Slope sick |

Slope sick

special to the daily
Published: The Imperial Express SuperChair, which serves terrain shown here, will open Dec. 5. The high-speed quad is opening five weeks ahead of schedule.

Editor’s note: This is part of a report on

living at high altitude in the October issue of 5280 Magazine. Reprinted with permission.

For the whole story, go to

If your most vivid memory from your last getaway to a Colorado ski resort is downing Tylenol and curling up, fetal position-style, in your slope-side condo, you’re not alone. More than 20 percent of Colorado’s ski resort visitors find themselves feeling a bit nauseated – and it’s not from the cafeteria’s $8 bowl of chili. The culprit is, ironically, exactly what people come to Colorado for: the prized geography.

With an average base-village elevation of nearly 9,000 feet, Colorado’s resorts sell the legendary Rocky Mountain High. But while we all covet the spectacular terrain the altitude affords, the thin air takes its toll – and it’s a high price to pay.

Colorado’s high hills attract more than 25 million tourists annually. Of those, more than five million will feel altitude’s effects: nausea, fatigue, headache, weakness, dizziness – all of which lead the affected to reduce their activity level by a whopping 56 percent. Missing a meal, skipping a shopping trip, or passing up a day of skiing may not seem like a tragedy, but according to Telluride’s Institute for Altitude Medicine (IFAM), acute mountain sickness costs the Colorado ski biz upward of $200 million each year.

It’s a problem that disproportionately affects Colorado’s ski areas. Ever wonder why you don’t hear about sickly skiers in the high mountains of Switzerland or Italy? Can’t figure out why nearby Park City has tall peaks and fewer issues? The answer lies not in the elevation of the highest ski lift (which is the Imperial Express SuperChair at Breckenridge, by the way), but in the altitude of the base village.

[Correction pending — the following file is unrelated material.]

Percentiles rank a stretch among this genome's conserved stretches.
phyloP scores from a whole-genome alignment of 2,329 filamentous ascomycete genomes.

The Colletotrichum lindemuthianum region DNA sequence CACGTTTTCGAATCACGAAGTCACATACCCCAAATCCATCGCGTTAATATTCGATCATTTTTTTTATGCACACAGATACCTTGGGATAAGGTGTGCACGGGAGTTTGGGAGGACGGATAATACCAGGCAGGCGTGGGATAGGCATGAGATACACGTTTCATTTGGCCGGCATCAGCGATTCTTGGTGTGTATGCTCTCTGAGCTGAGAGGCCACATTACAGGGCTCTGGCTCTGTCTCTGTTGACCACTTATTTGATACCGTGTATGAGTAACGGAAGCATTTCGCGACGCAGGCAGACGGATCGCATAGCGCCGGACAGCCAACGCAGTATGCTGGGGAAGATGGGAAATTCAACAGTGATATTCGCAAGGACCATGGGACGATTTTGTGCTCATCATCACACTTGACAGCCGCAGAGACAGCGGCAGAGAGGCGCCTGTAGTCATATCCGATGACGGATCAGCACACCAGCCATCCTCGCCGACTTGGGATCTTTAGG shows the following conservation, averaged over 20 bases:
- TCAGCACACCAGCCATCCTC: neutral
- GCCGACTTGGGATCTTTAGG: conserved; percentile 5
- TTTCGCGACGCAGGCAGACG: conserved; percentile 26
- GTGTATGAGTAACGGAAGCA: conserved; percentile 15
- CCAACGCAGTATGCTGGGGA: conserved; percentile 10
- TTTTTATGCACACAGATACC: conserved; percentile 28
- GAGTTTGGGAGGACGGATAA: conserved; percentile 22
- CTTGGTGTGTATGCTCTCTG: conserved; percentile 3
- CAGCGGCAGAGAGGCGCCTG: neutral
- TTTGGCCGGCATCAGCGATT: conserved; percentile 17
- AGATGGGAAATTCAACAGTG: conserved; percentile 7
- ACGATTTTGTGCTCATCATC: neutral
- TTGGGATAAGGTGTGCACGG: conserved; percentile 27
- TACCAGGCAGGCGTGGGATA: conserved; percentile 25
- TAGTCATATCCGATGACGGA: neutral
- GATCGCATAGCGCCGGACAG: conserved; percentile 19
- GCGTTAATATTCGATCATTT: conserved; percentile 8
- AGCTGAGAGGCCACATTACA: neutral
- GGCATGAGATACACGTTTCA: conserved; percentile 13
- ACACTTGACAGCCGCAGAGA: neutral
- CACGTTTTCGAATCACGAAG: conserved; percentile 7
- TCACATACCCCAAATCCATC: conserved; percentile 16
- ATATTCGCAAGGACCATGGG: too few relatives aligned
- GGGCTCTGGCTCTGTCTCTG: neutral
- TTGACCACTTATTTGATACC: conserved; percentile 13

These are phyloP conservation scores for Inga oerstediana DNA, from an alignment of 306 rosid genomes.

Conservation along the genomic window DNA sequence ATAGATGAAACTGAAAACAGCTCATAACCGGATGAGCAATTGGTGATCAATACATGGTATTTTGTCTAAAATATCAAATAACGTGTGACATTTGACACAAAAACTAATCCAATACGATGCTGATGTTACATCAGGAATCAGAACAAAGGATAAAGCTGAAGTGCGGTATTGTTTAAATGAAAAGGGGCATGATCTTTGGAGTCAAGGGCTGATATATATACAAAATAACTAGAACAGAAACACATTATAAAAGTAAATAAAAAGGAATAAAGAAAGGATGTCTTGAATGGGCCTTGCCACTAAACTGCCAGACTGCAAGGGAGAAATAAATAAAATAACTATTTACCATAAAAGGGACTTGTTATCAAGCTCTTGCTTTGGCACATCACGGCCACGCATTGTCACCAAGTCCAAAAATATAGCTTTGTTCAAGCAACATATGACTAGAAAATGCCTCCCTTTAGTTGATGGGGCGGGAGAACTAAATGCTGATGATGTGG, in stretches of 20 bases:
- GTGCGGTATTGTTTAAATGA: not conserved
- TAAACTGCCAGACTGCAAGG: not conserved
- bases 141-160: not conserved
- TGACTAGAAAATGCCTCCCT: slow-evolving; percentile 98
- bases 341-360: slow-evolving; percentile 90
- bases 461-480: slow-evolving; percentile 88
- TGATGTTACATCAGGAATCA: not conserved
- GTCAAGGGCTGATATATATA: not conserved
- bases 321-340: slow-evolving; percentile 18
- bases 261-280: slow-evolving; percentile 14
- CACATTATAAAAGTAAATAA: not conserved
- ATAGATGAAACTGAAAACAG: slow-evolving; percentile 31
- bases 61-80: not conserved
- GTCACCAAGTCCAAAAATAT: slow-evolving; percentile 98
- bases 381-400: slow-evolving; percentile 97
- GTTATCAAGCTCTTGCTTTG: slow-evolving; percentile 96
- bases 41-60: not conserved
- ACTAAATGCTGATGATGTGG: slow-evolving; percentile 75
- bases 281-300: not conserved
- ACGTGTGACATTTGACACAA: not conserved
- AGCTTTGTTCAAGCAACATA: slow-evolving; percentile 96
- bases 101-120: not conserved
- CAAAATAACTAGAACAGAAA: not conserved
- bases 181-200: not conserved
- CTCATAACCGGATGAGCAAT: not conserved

Colorado’s resorts, unlike most European ones, have very high-altitude villages. “People don’t typically get altitude sickness in Europe,” says Dr. Peter Hackett, one of the world’s leading experts in altitude medicine and the founder of IFAM. “European base villages are tucked into lower-elevation valleys, which means people are sleeping at lower altitudes.” And it’s the sleeping altitude – the elevation where your body spends the most time acclimatizing – that often determines whether you will acquire acute mountain sickness. Anything higher than 8,000 feet could mean a very bad ski vacation; go even higher and your chances of illness increase exponentially.

Of course, Colorado’s ski resorts aren’t exactly clamoring to get the word out on AMS – after all, scaring off tourists never seems like a good business move. “I understand the ski industry not wanting a headline that says ‘Avoid Altitude Sickness,'” Dr. Hackett says, “but it’s irresponsible for ski areas to not talk about it.” Resorts like Breckenridge and Vail have information about AMS on their Web sites, while others provide information when asked.

“Climb high, sleep low” is a maxim used by experienced mountaineers, and it’s a good guideline for travelers – and even those from the comparably “low” altitude of Denver – who know they are susceptible to altitude sickness. Not every resort offers base-village accommodations – in which case it’s a good idea to shack up at a much lower altitude.

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